[Repost] The Importance of Glossaries (by Omni Tech Trans)

Excerpted from the original post. Cf. : http://blog.omnitechtrans.com/2014/03/27/the-importance-of-glossaries/#

The Importance of Glossaries

By  | March 27, 2014


When you are ready to start the translation process with your chosen LSP (Language Service Provider), make sure that you and your LSP know about the importance of glossaries. Glossaries are different from dictionaries or translation memory. Read on to learn more.

Glossary Related Pitfalls to avoid:

1.        All of sudden, you have giant project with a tight deadline. What you need is a team of translators that can work around the clock, while staying consistent with their translations. With a glossary available, this scenario doesn’t become an “OH NO!” moment. Instead, you’re relaxed knowing that all the important terms that have been added to your glossary will remain consistent throughout the project, despite various translators working on the same project in different time zones.

2.       Months later, your project has several updates but the original translators are no longer available. You’re not worried because with your well-maintained glossary it’s a smooth transition. Terminology and quality are consistent and your chosen LSP is ready to tackle these and any future changes to your materials.

3.       You have document that is littered with acronyms, some of which are even mysteries to you.Acronyms like Acute Pulmonary Edema (APE) make life simpler, but if you have a document that is littered with acronyms it can be a headache to keep track of what each means and their equivalent in 12 other languages without a glossary. A glossary of terms for all the acronyms can save you and your translator’s time.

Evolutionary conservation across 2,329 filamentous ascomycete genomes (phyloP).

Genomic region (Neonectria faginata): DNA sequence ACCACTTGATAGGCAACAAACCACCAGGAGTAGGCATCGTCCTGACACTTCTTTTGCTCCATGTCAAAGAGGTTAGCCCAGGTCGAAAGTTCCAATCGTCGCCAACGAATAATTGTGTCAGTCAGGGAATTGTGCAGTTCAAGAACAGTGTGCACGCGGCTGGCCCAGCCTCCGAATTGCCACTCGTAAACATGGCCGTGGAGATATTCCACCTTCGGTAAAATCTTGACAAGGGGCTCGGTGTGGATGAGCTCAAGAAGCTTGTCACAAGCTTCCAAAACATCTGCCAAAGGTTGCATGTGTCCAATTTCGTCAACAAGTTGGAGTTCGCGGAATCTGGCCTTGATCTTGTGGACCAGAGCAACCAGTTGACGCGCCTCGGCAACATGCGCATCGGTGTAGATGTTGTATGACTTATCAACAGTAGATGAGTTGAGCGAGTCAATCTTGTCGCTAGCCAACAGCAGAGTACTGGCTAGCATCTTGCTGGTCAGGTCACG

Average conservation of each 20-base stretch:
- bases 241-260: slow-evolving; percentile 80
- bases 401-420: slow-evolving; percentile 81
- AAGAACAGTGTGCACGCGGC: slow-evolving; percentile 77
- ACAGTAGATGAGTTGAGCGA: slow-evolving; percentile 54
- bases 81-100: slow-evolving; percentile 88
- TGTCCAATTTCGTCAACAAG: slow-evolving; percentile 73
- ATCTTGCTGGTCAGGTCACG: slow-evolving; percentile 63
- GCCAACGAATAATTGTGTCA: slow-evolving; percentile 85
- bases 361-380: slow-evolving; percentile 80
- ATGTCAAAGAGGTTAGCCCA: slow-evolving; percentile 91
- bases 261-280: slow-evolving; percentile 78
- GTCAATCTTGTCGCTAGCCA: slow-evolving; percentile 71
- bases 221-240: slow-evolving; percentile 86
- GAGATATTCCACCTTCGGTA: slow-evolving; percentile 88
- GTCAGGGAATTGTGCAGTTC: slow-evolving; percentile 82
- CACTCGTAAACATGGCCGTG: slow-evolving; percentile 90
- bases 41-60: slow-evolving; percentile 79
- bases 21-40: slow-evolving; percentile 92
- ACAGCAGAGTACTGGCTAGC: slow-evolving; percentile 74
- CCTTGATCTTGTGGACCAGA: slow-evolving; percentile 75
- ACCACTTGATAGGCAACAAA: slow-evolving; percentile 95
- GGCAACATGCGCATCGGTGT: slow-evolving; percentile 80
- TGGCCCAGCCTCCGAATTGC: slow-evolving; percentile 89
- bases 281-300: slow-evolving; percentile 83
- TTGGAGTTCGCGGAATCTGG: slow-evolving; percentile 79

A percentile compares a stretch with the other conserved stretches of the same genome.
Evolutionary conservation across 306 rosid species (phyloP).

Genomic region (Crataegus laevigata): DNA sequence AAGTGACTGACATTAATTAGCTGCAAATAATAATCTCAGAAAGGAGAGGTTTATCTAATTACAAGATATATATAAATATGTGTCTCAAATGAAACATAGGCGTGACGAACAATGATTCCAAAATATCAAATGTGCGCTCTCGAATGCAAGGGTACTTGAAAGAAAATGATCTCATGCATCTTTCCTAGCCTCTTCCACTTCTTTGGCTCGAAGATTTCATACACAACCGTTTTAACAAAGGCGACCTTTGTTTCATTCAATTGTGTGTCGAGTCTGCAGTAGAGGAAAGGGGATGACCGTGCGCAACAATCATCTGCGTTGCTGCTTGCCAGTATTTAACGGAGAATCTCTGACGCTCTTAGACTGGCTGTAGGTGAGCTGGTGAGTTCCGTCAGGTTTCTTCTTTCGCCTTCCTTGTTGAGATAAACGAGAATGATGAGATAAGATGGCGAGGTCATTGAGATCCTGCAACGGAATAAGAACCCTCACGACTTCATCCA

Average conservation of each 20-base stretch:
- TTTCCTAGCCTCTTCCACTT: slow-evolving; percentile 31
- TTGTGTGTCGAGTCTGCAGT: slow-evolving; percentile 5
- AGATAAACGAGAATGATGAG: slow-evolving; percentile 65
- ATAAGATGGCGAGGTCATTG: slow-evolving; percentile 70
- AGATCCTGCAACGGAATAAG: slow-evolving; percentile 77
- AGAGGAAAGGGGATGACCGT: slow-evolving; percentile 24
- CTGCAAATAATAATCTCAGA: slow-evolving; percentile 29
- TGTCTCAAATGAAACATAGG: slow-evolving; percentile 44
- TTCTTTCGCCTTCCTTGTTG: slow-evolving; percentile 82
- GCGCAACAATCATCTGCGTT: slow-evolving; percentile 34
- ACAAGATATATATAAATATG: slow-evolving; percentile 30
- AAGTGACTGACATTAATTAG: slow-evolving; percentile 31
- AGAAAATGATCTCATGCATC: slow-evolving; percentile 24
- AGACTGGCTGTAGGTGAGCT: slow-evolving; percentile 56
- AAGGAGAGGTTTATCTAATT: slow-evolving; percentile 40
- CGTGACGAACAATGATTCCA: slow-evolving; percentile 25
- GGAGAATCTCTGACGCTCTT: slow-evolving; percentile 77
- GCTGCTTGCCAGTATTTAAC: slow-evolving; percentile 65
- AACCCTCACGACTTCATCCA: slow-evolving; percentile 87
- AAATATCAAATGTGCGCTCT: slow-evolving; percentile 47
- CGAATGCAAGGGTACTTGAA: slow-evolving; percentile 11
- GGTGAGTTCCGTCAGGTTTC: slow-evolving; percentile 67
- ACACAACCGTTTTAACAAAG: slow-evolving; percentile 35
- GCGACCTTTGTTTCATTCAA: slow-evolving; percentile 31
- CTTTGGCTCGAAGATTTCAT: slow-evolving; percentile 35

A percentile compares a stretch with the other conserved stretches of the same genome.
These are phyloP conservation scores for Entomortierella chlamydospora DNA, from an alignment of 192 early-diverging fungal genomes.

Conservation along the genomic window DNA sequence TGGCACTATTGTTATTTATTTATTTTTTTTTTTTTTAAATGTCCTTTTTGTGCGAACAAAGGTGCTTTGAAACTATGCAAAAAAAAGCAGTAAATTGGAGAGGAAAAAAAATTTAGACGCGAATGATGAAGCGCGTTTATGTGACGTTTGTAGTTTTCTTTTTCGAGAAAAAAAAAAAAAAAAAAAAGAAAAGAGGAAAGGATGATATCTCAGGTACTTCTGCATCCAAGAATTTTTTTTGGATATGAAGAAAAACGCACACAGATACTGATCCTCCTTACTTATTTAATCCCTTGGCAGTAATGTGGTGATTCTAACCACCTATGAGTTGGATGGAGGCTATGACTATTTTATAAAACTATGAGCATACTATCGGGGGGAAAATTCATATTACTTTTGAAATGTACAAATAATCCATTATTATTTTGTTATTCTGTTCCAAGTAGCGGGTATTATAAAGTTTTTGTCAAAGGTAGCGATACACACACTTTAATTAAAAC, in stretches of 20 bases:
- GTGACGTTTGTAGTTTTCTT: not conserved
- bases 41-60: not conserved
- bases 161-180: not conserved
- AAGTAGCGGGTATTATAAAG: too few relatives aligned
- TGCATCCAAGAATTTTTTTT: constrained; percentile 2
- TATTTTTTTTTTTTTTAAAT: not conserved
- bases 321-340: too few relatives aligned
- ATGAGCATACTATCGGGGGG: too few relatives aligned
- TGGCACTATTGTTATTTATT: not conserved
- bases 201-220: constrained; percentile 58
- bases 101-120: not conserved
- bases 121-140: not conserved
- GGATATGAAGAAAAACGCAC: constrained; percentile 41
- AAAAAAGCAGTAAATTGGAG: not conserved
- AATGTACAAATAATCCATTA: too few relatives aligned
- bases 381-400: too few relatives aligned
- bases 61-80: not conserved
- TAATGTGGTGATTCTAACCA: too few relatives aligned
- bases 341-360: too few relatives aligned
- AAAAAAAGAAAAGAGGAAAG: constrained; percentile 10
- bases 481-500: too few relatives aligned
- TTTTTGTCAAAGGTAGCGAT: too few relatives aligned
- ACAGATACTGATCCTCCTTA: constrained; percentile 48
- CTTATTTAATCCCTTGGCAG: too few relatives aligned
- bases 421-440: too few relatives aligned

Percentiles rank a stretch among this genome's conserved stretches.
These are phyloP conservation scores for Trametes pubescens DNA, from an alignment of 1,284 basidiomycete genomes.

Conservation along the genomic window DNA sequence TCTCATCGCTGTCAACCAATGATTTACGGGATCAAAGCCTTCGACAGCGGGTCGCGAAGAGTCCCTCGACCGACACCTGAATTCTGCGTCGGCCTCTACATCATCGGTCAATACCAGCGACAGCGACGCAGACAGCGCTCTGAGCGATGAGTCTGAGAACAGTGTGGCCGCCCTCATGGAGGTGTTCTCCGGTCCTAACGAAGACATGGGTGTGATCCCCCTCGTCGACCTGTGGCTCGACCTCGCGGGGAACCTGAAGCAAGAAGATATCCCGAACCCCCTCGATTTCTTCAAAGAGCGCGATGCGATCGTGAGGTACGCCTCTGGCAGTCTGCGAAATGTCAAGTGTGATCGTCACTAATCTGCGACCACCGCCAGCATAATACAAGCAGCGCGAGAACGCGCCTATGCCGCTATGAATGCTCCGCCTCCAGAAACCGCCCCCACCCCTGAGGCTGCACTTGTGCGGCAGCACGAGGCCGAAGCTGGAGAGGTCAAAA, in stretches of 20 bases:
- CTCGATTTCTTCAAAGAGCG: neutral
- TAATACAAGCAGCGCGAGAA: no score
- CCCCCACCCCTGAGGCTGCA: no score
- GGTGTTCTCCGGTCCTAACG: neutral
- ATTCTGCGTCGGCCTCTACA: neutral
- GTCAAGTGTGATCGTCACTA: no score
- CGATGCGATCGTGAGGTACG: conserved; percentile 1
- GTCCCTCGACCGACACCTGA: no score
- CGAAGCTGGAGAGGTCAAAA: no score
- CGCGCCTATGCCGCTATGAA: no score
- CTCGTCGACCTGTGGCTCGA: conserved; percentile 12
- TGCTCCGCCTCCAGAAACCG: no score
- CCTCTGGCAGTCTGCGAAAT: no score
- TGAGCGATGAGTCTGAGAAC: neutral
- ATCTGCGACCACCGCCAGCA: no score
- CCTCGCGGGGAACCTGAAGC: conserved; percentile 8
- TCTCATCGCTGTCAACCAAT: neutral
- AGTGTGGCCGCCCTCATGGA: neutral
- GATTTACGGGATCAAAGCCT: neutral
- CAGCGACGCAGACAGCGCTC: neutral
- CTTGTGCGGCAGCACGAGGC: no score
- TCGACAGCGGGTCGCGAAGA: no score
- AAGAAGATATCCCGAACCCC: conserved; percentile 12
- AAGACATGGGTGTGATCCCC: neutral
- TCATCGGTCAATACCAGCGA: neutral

4.       You have materials that are going to different groups within the company, each with their own terminology for what are essentially the same things. The solution is simple. Glossaries can be made to use across several projects or just one, making them both flexible and accurate for your specific needs.

 

[Repost] If you could learn any EU language, which would you learn, and why?

If you could learn any EU language, which would you learn, and why?

Why_learn_a_language

As someone who decided to study Japanese, French and Irish (not the most typical of language combinations), I have always been fascinated by the reasons why people choose to learn certain languages. Because they enjoy the food and culture of the country where the language is spoken? Because their family or friends speak the language? Because speaking the language will get them a better job?

I got the opportunity to formally examine the reasons why people learn languages, language learner motivation, while writing my MA thesis last year. I studied an MA in Conference Interpreting at NUI Galway and throughout the year-long course we were regularly visited by staff interpreters of the EU institutions who came as pedagogical assistants to give us advice and feedback. I was always fascinated by the different language combinations these experienced interpreters had and frankly, envious that the EU institutions encouraged them to learn more languages by providing language classes and leave for study abroad for priority languages. I started to wonder, did staff interpreters learn languages that they were really interested in, or did they learn languages that were in demand and therefore beneficial to their interpreting career?